Friday, June 01, 2007

Are the kids shy or just stupid?

Apparently asking students to raise their hands if they think they know the answer to a question in class is a bad thing.

Ok I will admit it, I was, and still am, one of those little Hermione Grangers. I answered at least two-thirds of the questions asked by my teacher in 8th grade U.S. History. I still answer as many questions as I can in law school.

I also know a lot of kids hide in the back of class and try to stay off the radar. I do like the suggestion that the teacher pick a child at random to answer the question. In law school they do this. Some professors even make you stand. I think this is a good system. It keeps the kids on their toes and requires them to do the work if they do not want to look like an idiot in front of the class.

The other ideas, asking the question then giving kids 30 seconds of "thinking time" or telling them to discuss it in small groups for a short period are both asinine.

Number one, both take too much time. It is better to try to get an answer and move on. If the kid in the front wants to answer the question let them. I doubt that the kid who is in the back trying to avoid the teacher's gaze even knows the answer.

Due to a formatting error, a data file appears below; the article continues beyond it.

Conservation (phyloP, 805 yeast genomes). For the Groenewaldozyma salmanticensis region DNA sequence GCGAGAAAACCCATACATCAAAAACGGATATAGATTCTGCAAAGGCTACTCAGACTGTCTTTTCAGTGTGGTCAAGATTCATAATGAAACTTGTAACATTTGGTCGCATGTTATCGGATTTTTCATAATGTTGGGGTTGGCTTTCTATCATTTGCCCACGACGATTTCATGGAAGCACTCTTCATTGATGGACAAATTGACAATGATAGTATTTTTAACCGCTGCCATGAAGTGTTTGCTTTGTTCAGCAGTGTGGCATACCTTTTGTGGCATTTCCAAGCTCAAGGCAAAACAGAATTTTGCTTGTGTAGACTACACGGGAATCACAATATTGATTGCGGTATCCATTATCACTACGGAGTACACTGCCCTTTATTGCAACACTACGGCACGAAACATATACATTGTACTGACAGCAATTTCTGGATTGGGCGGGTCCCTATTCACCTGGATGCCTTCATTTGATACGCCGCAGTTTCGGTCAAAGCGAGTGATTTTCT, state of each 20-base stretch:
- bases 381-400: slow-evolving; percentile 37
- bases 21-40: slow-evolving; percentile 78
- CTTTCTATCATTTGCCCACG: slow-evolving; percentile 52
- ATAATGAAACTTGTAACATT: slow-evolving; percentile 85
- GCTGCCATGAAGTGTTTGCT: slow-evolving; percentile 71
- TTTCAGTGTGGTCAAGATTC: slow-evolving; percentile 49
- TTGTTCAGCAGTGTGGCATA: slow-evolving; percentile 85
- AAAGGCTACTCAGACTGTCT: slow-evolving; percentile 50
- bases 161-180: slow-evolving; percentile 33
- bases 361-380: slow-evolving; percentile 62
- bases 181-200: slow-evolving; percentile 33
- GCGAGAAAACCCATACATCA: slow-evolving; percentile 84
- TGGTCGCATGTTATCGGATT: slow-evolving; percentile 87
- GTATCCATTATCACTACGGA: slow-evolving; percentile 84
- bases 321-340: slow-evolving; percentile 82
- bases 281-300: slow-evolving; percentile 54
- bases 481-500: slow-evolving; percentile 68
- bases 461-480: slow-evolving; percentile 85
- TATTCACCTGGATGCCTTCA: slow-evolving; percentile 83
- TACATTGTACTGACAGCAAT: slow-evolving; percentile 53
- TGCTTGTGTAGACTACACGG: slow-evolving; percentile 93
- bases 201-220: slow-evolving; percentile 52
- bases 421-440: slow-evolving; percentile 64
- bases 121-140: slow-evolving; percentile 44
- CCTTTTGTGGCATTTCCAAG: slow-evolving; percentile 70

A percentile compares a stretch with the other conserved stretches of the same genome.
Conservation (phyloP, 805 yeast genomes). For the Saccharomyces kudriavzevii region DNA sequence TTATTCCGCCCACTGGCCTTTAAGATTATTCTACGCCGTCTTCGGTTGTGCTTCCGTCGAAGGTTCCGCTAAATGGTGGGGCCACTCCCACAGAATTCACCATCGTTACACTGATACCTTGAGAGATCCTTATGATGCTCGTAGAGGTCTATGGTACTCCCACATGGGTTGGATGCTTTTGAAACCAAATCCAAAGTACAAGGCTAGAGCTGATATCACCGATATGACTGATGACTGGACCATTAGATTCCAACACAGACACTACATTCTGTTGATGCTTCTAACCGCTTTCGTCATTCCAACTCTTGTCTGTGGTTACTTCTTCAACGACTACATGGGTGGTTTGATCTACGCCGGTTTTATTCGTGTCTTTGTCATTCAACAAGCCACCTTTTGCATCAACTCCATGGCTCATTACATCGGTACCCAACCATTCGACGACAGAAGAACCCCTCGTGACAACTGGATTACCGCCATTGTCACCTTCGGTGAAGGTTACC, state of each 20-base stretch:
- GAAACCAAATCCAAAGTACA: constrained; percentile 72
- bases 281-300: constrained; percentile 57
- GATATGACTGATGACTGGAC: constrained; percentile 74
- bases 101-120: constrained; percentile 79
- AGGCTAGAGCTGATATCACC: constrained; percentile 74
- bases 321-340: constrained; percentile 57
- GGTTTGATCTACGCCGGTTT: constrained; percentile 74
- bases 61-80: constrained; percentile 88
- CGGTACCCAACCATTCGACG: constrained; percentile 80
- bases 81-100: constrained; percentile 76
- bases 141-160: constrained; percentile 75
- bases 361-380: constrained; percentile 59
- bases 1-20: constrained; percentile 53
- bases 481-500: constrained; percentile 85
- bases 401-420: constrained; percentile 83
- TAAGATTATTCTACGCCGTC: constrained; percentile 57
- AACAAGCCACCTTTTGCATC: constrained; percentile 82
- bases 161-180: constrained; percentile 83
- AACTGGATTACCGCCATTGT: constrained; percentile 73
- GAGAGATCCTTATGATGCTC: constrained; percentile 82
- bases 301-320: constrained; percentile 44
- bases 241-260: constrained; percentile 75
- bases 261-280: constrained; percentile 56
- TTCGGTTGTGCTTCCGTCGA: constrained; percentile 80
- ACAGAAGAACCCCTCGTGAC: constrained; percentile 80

The small groups thing is a recipe for disaster. Once you let a bunch of giggling ten and eleven year olds freely interact, getting control back will take a Herculean effort.

The one thing that I dislike about this article is that it never blames any poor student performance on teachers. It places all of the blame on parents. While parents do deserve a lot of it, so do teachers. It is their job to make sure our kids are learning.

The reason I bring this is up is because teachers do not get their fair share of the blame when it comes to poor student performance. They are the proverbial "Sacred Cow." I cannot remember the last time I heard anyone suggest that perhaps the teachers are somewhat culpable in the death of education.

Lets face it folks, here in America, we do not send our best and brightest in to the teaching profession. This is not meant to offend, but most of the public school teachers I have dealt with in my life have been intellectually unimpressive. In fact, I myself have little to no respect for public school teachers. I see them as little more than glorified babysitters. This assessment is bore out by the fact that the Education departments of major universities contain the students with the lowest IQ's, the lowest test scores, and the worst GPAs.

Yet, in America you rarely hear any real criticism of teachers. All you hear is the blatant falsehood that they are "under paid and under appreciated." More money is always the answer and the bureaucracy grows.